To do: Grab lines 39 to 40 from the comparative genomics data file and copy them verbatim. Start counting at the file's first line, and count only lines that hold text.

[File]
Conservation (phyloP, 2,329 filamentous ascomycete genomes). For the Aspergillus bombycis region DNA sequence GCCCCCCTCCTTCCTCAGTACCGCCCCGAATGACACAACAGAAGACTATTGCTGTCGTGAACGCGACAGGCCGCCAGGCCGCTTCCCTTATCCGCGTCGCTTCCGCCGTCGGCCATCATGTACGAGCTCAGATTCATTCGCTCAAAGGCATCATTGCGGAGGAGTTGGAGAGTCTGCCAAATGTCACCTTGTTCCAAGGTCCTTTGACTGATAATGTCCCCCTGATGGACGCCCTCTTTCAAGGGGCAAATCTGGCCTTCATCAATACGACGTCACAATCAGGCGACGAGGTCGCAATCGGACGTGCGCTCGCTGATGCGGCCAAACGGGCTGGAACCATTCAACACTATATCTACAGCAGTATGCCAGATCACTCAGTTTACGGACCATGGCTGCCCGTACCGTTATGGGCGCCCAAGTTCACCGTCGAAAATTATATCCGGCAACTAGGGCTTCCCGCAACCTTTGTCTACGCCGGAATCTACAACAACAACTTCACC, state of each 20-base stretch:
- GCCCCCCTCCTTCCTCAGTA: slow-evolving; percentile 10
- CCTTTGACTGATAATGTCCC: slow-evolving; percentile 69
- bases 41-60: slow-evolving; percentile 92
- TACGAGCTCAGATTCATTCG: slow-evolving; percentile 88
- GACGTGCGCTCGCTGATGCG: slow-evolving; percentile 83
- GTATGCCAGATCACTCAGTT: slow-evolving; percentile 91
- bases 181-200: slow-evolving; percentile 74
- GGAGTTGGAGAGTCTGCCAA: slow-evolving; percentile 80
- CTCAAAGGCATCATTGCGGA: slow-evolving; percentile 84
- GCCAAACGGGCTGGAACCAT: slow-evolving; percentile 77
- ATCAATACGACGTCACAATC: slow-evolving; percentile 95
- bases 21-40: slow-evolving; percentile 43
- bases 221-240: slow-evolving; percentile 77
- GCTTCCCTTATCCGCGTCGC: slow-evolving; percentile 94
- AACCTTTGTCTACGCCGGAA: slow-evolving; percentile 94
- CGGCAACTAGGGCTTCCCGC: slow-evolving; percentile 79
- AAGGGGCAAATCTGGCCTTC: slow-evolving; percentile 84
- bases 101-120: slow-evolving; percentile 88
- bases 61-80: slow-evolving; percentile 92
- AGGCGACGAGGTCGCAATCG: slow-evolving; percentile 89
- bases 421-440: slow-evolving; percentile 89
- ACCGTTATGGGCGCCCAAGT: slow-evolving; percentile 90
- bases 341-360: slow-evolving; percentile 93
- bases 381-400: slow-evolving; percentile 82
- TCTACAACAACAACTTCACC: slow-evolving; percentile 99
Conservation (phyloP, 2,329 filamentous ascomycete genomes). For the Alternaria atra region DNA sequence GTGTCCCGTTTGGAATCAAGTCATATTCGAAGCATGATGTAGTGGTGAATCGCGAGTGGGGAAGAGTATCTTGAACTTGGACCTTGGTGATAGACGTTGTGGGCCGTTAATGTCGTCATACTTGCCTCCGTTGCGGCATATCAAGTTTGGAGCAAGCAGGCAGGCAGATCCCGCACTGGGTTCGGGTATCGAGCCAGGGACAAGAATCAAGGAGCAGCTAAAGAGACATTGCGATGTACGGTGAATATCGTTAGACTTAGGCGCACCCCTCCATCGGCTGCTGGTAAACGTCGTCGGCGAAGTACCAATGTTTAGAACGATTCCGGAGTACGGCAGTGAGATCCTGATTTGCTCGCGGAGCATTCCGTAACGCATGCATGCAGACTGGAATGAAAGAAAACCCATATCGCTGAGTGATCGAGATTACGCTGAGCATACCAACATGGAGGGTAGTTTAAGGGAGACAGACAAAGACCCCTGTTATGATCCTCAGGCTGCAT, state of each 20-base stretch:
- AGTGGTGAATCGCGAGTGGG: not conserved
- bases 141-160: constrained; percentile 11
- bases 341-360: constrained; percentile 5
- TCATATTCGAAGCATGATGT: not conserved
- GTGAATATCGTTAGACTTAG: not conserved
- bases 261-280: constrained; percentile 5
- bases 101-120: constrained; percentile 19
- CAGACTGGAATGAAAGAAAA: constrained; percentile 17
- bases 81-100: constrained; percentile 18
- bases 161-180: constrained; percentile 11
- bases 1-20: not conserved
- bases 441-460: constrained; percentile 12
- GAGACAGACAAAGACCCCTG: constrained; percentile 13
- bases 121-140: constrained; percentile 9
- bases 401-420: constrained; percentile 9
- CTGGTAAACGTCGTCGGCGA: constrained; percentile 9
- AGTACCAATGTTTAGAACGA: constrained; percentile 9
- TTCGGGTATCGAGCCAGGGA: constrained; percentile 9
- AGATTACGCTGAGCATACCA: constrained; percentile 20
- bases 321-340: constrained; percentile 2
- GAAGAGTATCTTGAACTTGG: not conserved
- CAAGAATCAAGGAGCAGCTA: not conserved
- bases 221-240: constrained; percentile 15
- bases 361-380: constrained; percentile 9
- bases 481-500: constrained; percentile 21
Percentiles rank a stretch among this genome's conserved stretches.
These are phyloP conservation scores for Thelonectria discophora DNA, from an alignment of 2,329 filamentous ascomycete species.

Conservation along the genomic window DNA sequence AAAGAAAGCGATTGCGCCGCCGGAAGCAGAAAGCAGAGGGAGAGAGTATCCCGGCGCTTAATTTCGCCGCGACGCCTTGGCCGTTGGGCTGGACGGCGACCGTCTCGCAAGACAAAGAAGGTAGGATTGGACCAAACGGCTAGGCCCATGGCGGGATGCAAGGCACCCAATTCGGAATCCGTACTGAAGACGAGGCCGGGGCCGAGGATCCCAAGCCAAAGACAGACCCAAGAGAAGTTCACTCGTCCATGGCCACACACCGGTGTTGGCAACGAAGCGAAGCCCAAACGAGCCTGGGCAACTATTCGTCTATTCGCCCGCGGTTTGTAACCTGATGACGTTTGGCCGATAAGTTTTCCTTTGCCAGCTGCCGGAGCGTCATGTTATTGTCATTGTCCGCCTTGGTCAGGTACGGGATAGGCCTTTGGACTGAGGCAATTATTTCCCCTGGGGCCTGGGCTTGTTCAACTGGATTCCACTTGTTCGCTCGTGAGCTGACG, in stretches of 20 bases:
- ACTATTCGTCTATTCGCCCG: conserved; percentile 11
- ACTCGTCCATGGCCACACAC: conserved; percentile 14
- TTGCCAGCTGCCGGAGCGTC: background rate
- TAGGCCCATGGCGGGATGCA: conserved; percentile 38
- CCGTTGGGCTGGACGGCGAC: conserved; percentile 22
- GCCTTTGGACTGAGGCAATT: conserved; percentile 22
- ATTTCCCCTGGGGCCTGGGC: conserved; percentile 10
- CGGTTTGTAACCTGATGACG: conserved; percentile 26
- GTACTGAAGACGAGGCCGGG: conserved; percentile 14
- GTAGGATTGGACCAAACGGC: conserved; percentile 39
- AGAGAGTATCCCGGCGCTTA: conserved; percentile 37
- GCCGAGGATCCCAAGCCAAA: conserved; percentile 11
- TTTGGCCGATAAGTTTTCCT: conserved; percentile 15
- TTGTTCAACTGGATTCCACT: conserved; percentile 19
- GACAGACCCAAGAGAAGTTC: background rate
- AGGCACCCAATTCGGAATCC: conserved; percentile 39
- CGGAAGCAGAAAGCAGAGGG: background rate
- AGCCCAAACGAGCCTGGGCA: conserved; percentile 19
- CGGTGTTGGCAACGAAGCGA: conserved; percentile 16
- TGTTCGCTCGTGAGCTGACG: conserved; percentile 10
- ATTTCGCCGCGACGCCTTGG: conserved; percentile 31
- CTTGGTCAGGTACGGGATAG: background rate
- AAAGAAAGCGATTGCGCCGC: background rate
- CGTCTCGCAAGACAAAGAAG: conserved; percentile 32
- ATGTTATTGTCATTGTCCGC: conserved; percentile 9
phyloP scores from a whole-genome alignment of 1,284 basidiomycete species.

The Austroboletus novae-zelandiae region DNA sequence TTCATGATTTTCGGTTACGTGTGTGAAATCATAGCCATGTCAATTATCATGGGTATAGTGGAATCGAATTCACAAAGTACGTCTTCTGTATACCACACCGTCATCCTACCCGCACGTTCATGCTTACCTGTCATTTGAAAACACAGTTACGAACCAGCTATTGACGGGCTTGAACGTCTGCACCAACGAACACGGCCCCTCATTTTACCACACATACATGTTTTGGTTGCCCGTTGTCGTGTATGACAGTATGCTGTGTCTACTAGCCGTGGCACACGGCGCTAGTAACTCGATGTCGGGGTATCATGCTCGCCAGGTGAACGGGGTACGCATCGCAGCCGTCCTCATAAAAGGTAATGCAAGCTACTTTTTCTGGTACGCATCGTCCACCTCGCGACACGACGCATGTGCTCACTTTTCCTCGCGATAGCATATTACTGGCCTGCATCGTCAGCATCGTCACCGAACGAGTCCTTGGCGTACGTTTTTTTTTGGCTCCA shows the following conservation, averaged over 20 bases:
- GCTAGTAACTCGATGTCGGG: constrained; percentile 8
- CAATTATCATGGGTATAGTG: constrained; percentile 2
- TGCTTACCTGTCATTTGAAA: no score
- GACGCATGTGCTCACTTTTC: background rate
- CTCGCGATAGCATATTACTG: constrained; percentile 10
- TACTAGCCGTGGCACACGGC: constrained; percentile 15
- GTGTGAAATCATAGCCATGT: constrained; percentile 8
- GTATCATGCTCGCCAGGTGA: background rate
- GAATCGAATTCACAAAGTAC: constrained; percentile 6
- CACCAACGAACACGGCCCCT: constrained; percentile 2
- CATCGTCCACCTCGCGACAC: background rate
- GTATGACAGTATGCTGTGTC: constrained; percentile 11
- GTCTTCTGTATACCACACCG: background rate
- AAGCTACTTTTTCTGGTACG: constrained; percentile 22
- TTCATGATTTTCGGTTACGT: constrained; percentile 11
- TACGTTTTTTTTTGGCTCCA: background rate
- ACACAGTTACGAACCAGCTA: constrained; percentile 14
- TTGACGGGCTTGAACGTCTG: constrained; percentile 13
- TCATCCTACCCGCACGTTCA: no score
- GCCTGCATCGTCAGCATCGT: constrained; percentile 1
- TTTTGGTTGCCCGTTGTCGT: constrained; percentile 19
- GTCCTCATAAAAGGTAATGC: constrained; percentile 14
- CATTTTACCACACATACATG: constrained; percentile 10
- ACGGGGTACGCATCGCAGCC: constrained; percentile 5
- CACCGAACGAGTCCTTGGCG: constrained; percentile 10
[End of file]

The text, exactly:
- bases 441-460: constrained; percentile 12
- GAGACAGACAAAGACCCCTG: constrained; percentile 13